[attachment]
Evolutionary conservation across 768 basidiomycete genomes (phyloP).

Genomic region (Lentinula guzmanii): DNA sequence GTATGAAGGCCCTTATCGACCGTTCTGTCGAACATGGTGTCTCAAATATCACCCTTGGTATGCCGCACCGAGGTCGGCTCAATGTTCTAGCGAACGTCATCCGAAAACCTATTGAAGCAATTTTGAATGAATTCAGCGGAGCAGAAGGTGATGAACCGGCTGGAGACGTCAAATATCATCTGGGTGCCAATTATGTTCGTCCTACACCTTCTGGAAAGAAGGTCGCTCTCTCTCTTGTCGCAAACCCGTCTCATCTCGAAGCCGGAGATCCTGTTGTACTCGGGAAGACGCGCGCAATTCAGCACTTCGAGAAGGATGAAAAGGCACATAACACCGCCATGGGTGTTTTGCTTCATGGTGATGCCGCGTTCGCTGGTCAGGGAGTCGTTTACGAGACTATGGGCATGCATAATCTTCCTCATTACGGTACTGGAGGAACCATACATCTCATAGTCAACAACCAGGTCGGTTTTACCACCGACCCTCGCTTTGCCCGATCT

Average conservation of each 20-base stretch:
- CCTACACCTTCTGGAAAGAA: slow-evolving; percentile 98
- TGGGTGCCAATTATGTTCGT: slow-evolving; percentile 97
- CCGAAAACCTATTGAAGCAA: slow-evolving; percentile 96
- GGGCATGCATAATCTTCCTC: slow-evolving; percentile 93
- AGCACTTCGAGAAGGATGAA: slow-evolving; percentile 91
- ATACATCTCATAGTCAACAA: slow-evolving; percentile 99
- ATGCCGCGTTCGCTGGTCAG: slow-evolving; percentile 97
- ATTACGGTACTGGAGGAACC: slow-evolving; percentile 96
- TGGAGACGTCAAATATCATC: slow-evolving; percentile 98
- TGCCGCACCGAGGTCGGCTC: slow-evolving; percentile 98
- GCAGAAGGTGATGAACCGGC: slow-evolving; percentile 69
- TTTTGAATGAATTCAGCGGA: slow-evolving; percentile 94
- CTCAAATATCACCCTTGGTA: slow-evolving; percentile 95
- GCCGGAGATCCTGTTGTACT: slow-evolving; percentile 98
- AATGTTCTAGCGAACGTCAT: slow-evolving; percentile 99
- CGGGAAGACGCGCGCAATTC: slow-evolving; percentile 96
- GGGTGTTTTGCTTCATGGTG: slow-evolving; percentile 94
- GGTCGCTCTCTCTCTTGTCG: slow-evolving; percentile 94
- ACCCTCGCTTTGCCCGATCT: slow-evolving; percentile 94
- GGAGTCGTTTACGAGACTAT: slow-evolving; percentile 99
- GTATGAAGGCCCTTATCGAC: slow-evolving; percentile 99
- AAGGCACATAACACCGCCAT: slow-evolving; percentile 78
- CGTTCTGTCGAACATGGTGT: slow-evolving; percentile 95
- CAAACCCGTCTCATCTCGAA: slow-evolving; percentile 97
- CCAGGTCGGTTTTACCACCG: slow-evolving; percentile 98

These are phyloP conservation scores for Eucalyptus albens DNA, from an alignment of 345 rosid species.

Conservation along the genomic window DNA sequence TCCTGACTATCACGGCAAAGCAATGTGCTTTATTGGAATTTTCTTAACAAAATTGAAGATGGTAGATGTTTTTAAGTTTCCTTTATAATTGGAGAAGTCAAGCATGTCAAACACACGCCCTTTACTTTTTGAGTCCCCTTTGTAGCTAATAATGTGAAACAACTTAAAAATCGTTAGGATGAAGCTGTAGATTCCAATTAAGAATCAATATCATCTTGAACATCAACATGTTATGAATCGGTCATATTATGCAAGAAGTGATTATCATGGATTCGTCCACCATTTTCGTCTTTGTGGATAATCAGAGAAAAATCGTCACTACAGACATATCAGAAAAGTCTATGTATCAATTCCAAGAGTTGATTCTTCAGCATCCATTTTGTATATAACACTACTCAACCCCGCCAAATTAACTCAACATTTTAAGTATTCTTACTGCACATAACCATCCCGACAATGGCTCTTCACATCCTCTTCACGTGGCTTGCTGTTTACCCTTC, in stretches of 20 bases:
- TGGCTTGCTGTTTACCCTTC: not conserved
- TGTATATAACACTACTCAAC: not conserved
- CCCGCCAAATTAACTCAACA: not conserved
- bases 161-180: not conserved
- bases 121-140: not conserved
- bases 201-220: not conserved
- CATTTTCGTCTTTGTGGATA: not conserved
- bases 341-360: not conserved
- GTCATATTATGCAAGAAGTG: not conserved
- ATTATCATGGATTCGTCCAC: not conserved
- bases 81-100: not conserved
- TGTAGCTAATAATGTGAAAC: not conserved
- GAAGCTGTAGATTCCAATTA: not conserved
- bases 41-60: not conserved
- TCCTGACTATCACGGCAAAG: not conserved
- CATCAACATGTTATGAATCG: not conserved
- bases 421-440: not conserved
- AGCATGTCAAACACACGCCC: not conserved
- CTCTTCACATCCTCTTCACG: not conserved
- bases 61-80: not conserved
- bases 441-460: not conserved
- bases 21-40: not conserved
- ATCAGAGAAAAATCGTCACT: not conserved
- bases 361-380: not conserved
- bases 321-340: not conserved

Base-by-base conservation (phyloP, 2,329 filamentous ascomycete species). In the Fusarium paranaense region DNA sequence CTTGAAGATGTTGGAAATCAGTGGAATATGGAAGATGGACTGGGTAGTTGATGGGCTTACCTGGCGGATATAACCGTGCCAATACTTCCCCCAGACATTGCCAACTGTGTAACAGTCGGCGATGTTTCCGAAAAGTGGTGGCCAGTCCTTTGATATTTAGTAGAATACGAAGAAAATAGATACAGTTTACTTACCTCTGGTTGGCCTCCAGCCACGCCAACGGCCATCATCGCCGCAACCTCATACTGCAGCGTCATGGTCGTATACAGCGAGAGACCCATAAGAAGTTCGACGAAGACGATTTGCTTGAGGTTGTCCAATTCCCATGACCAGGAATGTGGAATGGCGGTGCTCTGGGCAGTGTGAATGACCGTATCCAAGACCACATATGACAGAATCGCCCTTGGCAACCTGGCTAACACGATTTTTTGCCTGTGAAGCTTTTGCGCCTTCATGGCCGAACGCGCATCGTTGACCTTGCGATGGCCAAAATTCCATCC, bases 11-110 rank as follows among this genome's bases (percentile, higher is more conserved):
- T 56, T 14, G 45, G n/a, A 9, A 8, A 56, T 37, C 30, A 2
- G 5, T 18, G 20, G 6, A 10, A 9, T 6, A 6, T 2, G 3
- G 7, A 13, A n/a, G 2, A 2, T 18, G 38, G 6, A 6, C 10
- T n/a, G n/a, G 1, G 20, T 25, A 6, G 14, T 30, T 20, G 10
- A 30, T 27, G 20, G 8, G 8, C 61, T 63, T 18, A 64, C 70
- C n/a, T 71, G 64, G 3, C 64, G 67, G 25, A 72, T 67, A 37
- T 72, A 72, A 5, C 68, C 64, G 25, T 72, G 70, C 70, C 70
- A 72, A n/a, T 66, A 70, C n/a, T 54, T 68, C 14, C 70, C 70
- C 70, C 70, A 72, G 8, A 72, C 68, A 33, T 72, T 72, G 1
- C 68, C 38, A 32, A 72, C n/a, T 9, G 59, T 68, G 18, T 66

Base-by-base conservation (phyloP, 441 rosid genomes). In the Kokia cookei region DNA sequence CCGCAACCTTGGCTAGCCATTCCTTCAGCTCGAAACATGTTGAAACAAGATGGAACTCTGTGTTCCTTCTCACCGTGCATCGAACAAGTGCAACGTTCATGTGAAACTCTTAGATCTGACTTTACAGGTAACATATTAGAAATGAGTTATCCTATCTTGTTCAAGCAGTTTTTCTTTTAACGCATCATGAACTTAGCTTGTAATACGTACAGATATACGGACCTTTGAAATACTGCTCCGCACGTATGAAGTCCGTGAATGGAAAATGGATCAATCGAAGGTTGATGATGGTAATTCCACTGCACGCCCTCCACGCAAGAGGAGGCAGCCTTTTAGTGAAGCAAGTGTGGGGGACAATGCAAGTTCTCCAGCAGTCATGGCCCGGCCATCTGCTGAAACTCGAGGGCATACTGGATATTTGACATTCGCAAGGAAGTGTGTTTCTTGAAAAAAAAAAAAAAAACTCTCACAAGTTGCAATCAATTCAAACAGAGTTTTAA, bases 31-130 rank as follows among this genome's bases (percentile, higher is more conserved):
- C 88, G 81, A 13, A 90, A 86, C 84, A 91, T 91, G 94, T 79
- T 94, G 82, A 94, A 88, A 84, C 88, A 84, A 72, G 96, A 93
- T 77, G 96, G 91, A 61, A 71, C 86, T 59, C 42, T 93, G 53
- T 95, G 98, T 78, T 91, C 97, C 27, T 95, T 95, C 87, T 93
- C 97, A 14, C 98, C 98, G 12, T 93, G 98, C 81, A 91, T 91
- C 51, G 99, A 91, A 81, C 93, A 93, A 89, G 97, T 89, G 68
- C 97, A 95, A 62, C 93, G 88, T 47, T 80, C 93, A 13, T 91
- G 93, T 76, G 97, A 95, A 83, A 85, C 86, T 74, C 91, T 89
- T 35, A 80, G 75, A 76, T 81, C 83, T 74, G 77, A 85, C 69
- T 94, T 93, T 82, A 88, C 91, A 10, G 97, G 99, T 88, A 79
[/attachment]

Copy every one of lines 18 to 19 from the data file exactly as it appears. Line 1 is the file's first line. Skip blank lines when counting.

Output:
- AATGTTCTAGCGAACGTCAT: slow-evolving; percentile 99
- CGGGAAGACGCGCGCAATTC: slow-evolving; percentile 96